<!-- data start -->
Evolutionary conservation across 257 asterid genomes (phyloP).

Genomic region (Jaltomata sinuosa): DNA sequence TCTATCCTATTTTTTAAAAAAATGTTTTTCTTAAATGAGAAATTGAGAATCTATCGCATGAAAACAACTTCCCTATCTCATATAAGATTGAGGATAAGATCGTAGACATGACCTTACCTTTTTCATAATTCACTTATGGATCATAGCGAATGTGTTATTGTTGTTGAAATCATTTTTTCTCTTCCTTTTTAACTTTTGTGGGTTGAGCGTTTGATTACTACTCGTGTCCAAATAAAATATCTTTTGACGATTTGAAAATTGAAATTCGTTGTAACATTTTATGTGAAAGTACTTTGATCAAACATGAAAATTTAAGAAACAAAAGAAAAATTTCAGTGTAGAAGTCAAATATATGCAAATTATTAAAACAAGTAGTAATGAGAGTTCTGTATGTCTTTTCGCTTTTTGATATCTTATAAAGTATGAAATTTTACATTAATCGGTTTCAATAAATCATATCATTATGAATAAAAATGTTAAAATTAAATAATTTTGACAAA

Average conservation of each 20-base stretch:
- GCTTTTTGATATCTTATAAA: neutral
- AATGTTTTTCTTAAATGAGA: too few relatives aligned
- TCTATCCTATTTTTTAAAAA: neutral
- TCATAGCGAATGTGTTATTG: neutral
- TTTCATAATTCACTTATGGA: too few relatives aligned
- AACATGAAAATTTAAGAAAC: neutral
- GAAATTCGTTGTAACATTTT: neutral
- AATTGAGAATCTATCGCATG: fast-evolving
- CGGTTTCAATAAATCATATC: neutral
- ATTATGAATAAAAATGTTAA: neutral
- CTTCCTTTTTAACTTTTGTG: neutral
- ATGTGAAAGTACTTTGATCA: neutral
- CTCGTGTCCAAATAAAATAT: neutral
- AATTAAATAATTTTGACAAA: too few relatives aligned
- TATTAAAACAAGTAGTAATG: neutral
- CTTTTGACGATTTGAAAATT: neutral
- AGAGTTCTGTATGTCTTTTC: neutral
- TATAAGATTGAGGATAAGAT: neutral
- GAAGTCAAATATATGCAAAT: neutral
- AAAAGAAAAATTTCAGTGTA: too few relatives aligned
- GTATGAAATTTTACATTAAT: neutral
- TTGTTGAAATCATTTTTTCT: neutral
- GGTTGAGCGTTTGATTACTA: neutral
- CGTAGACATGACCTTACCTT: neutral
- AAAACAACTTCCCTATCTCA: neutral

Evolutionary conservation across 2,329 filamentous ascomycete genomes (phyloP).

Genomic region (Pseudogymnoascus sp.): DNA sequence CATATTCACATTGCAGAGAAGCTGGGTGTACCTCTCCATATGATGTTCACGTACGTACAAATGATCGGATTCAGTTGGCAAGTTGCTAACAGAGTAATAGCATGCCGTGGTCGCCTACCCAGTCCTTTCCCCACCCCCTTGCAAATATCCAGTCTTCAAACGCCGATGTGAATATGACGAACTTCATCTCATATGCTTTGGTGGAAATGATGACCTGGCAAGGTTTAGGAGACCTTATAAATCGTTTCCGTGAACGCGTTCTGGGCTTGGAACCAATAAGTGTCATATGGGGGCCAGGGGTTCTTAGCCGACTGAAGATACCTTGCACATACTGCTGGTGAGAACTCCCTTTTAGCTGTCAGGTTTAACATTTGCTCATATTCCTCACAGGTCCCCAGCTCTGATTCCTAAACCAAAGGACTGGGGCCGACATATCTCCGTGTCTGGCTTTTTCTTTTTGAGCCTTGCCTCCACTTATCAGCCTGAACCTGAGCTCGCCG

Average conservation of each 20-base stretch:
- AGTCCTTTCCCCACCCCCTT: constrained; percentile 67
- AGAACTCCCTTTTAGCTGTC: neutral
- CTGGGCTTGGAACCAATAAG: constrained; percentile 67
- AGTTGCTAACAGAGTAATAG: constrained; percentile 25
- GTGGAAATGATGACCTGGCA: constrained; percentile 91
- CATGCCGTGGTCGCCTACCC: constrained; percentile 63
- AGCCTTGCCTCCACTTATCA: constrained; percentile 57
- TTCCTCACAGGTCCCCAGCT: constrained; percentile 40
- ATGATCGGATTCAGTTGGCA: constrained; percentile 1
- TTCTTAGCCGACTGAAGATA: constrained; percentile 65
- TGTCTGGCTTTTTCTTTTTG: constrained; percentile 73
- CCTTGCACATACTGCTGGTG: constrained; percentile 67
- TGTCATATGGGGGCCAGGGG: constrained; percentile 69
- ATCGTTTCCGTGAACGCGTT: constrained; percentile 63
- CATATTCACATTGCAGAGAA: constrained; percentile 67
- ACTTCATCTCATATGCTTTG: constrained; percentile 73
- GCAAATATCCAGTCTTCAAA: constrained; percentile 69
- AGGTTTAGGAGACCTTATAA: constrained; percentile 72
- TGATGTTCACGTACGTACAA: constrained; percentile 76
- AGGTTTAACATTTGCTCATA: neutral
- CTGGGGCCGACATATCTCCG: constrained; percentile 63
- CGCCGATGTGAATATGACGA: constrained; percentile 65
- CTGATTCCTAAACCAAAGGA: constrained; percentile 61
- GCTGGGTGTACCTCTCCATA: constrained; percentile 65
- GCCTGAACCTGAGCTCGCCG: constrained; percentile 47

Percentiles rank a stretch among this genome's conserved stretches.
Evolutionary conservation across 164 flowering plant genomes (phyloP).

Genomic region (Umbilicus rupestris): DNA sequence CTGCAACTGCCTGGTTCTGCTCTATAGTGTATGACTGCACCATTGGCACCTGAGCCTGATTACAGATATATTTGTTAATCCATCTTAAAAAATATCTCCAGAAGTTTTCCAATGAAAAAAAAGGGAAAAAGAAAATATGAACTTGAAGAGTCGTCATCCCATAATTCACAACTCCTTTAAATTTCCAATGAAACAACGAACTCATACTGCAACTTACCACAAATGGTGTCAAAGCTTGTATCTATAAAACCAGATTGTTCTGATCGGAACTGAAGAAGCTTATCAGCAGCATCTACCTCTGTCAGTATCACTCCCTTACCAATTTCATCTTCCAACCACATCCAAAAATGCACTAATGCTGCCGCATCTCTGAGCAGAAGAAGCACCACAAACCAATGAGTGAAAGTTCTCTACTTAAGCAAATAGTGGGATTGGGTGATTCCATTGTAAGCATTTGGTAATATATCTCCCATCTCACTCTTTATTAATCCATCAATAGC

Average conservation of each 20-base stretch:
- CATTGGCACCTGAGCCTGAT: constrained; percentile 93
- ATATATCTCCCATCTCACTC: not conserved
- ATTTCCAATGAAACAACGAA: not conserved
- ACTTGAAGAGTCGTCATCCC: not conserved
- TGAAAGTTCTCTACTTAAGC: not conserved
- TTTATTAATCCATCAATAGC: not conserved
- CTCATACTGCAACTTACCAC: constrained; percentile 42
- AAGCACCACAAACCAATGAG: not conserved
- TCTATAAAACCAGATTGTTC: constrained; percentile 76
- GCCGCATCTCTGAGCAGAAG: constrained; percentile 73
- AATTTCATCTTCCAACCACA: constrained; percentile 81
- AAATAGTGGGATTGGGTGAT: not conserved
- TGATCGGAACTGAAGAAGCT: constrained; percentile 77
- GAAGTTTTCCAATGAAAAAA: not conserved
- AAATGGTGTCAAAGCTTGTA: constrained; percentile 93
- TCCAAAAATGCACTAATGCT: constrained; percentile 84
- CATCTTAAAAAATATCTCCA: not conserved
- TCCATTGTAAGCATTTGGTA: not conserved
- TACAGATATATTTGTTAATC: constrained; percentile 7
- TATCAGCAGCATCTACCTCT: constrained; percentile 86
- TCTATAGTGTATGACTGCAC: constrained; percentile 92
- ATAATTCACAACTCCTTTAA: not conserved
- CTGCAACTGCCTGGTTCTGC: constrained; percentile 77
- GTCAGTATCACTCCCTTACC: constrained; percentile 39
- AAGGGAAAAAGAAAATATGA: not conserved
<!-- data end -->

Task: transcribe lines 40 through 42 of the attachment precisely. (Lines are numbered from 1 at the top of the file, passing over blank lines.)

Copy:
- ATGATCGGATTCAGTTGGCA: constrained; percentile 1
- TTCTTAGCCGACTGAAGATA: constrained; percentile 65
- TGTCTGGCTTTTTCTTTTTG: constrained; percentile 73